WILKINS: They're evacuating the lower lying areas. And we're setting up shelters below those low lying areas, below I-12. We set up shelters above Interstate 12.

KING: Rob Marciano of CNN is in Biloxi, Mississippi. Is Biloxi a city expected to get a direct hit, Rob?

ROB MARCIANO, CNN METEOROLOGIST: Well, not so much a direct hit from the eye of the storm, at least according to the latest track forecast which bring it pretty much right up the gut there in New Orleans. But as we've been telling you, really, the past year-and-a- half now with all these hurricanes, the right front quadrant is where the strongest storm -- strongest storm, strongest winds are going to be. So Gulf Port, Biloxi, Pascagoula, this area certainly right in that quadrant.

And you remember Ivan last year went in to just east of Mobile Bay, and it was really Pensacola and east bound over to Panama City, they just got clobbered. So -- and that was weaker storm.

So, this is what we're preparing for here. That wind damage certainly extensive here in Biloxi, and then a storm surge. I mean the Gulf of Mexico right behind me, we could easily see a 10 or 15, even 20 foot storm surge here. We'll be leaving this position, by the way, in about an hour.

KING: Good idea.

John Zarrella of CNN is in New Orleans itself, and we want to thank KPRC in New Orleans for help setting up the equipment so that we can see John and hear from him. What's the word there, John?

JOHN ZARRELLA, CNN CORRESPONDENT: Well, the word is right now, Larry, it's that calm before the storm, that eerie feeling. I know you from all the years being in Miami know a light, light breeze, the wind barely -- barely moving. A little bit of a drizzle.

We're here at the Louisiana Super Dome, which is the shelter of last resort for the people who could not get out of the city. Inside right now, and estimated 12,000 people are going to ride out the storm for the next couple of days here, Larry. The line for about six hours there were at least 2,000 people outside who had to wait to get in. They were going through security checks.

In fact, authorities did find alcohol and fire arms in some of the bags that they checked. So, that's why it took so long to get those people in there.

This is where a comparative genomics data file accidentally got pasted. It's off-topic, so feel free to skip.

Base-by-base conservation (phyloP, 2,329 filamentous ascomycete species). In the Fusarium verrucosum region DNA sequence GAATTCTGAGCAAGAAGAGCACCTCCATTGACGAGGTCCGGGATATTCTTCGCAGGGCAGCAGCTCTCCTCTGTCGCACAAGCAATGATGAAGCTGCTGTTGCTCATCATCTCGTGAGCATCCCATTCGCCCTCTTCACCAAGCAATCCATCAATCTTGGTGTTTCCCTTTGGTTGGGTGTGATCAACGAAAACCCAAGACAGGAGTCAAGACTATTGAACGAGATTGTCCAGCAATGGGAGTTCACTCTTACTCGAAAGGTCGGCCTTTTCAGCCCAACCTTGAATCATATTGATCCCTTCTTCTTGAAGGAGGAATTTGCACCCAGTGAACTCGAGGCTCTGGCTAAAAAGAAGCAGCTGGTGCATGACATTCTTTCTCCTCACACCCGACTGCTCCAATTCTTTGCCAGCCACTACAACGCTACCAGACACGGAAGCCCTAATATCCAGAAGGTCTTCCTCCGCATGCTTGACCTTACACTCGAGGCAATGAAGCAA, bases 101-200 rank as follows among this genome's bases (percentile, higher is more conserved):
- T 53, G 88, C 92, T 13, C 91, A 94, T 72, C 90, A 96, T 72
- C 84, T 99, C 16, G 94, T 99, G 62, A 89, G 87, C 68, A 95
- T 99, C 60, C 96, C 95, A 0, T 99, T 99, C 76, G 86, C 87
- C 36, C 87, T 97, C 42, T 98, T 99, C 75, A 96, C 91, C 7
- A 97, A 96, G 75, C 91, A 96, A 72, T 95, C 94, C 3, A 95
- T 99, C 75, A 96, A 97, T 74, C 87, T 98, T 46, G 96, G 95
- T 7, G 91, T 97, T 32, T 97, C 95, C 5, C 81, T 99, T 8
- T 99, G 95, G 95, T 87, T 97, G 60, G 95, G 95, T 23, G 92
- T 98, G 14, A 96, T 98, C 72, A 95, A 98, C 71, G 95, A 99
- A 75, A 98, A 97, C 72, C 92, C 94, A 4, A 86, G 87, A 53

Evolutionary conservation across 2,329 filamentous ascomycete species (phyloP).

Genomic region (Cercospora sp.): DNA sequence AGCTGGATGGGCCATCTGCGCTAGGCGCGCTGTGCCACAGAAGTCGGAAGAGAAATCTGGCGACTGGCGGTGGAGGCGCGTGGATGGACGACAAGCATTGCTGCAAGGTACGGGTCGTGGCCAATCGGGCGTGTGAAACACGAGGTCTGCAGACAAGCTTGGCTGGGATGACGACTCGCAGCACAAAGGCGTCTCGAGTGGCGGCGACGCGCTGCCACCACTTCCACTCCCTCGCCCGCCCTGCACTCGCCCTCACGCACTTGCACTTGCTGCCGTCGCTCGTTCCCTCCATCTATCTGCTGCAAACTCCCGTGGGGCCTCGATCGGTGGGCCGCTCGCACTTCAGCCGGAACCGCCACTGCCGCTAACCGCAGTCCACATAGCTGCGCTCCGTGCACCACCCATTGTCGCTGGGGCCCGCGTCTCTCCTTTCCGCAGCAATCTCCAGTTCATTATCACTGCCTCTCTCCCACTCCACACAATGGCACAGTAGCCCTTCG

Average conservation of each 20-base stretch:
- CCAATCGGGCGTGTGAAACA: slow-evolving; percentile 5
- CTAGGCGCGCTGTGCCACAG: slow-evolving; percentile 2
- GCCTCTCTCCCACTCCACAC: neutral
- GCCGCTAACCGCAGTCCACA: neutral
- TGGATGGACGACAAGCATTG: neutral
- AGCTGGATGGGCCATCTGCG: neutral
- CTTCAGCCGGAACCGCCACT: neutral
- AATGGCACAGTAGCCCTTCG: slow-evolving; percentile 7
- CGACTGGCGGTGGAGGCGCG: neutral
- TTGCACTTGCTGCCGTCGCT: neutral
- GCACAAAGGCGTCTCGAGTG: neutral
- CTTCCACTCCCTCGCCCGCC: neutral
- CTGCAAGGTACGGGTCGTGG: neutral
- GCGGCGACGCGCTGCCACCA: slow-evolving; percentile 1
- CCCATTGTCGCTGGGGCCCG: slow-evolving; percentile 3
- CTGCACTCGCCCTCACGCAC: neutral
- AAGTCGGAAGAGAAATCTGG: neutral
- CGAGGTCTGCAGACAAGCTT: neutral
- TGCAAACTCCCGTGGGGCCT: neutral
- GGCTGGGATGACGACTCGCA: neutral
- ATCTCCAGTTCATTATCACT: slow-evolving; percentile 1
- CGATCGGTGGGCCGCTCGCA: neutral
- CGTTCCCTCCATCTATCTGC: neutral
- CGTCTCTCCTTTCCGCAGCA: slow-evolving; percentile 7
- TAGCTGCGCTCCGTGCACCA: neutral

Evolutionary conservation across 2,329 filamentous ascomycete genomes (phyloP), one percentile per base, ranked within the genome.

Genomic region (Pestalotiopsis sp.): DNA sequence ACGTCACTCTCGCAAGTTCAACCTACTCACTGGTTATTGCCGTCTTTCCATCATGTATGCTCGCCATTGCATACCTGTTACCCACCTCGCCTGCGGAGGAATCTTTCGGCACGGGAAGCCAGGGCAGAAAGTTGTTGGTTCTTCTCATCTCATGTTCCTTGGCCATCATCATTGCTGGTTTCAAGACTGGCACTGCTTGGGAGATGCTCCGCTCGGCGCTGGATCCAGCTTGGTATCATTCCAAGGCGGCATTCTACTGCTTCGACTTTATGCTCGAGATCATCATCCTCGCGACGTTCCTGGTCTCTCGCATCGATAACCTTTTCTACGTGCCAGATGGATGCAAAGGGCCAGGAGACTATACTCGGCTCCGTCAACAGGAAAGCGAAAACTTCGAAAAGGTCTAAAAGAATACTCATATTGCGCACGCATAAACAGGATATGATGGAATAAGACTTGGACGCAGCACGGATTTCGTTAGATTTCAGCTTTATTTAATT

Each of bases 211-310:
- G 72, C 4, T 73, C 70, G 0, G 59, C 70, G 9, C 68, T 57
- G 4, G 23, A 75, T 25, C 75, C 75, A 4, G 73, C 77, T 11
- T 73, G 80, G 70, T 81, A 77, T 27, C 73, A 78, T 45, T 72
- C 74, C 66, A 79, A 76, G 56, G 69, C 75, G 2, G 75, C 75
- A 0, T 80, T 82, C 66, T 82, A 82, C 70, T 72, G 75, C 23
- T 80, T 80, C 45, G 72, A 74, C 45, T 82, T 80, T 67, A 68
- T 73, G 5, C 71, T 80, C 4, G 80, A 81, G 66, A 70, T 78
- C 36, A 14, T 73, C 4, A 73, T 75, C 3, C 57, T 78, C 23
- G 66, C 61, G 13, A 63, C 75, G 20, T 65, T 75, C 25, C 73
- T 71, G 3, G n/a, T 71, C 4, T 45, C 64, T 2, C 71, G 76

They believe that it's going to flood here, probably above my head. And they believe the field level will be under water. So, all of the people will be in the stands here in the Super Dome. And they will be here at least until Tuesday. It's going to be pretty miserable inside there with the power going out, the certainly expect. But, you know, consider the alternative -- Larry.

KING: Yeah.

Now, Gary Tuchman is going to be our roving reporter tonight. We'll have a lot of others roving by tomorrow morning. Gary is currently in Gulf Port, Mississippi. What's that behind you, Gary?

Apparently, we're having trouble checking in with Gary. Gary, can you hear us?

We'll check back with -- back with Gary.

Let's go to David Mattingly, also in New Orleans. And David is on videophone. What's happen -- have most -- who's been -- how much of the city has been evacuated?

DAVID MATTINGLY, CNN CORRESPONDENT: Well, the mandatory evacuation order went out for the entire city. I spoke to a spokesperson for the mayor's office. They say they were very (INAUDIBLE) with the way evacuations took place, and the way that people paid attention to that order. They didn't (INAUDIBLE) percentage of people they thought might be getting out of here.

We saw the thousands of people gathering at the Super Bowl -- at the Super Dome. That shelter of last resort. Here in the city itself, there could possibly still be hundreds, possibly thousands of tourists who were stranded here. When their flights were canceled, and when they realized they weren't able to rent a car out of here, a lot of the hotels are still open at the request of the mayor. He exempted them from the evacuation order. He said that they need to stay open so all these tourists have a place to stay.

And people have been making a lot of accommodations, trying to determine how high the water might be, so they figure out why they might need to stay, third floor, fourth floor, however high it might be. And they are taking this very seriously.